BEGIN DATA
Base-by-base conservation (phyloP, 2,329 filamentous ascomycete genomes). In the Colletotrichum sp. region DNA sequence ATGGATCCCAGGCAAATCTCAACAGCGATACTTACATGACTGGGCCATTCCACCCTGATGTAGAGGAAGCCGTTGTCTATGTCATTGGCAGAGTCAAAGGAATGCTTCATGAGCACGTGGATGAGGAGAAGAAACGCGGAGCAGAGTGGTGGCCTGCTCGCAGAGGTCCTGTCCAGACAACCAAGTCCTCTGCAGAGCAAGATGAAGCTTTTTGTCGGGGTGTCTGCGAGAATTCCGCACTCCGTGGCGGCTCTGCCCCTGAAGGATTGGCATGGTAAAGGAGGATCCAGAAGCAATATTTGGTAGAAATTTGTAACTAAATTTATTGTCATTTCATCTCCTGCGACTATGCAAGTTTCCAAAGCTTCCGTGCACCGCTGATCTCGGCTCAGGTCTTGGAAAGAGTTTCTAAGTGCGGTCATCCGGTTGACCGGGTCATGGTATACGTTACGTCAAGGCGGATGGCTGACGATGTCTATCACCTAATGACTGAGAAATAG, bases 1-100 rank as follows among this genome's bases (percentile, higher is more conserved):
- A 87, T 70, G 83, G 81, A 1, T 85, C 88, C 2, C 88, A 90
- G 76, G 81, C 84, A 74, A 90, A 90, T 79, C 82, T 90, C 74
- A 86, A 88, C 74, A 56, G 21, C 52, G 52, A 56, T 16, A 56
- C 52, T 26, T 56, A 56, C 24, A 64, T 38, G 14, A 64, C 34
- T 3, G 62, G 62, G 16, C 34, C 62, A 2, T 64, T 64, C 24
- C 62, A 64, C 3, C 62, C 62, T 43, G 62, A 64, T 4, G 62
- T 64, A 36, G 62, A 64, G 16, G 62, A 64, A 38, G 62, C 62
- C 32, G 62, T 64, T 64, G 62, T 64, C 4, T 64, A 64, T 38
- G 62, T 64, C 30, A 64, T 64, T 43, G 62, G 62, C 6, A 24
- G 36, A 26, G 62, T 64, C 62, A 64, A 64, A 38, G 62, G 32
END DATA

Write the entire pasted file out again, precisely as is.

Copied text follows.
Base-by-base conservation (phyloP, 2,329 filamentous ascomycete genomes). In the Colletotrichum sp. region DNA sequence ATGGATCCCAGGCAAATCTCAACAGCGATACTTACATGACTGGGCCATTCCACCCTGATGTAGAGGAAGCCGTTGTCTATGTCATTGGCAGAGTCAAAGGAATGCTTCATGAGCACGTGGATGAGGAGAAGAAACGCGGAGCAGAGTGGTGGCCTGCTCGCAGAGGTCCTGTCCAGACAACCAAGTCCTCTGCAGAGCAAGATGAAGCTTTTTGTCGGGGTGTCTGCGAGAATTCCGCACTCCGTGGCGGCTCTGCCCCTGAAGGATTGGCATGGTAAAGGAGGATCCAGAAGCAATATTTGGTAGAAATTTGTAACTAAATTTATTGTCATTTCATCTCCTGCGACTATGCAAGTTTCCAAAGCTTCCGTGCACCGCTGATCTCGGCTCAGGTCTTGGAAAGAGTTTCTAAGTGCGGTCATCCGGTTGACCGGGTCATGGTATACGTTACGTCAAGGCGGATGGCTGACGATGTCTATCACCTAATGACTGAGAAATAG, bases 1-100 rank as follows among this genome's bases (percentile, higher is more conserved):
- A 87, T 70, G 83, G 81, A 1, T 85, C 88, C 2, C 88, A 90
- G 76, G 81, C 84, A 74, A 90, A 90, T 79, C 82, T 90, C 74
- A 86, A 88, C 74, A 56, G 21, C 52, G 52, A 56, T 16, A 56
- C 52, T 26, T 56, A 56, C 24, A 64, T 38, G 14, A 64, C 34
- T 3, G 62, G 62, G 16, C 34, C 62, A 2, T 64, T 64, C 24
- C 62, A 64, C 3, C 62, C 62, T 43, G 62, A 64, T 4, G 62
- T 64, A 36, G 62, A 64, G 16, G 62, A 64, A 38, G 62, C 62
- C 32, G 62, T 64, T 64, G 62, T 64, C 4, T 64, A 64, T 38
- G 62, T 64, C 30, A 64, T 64, T 43, G 62, G 62, C 6, A 24
- G 36, A 26, G 62, T 64, C 62, A 64, A 64, A 38, G 62, G 32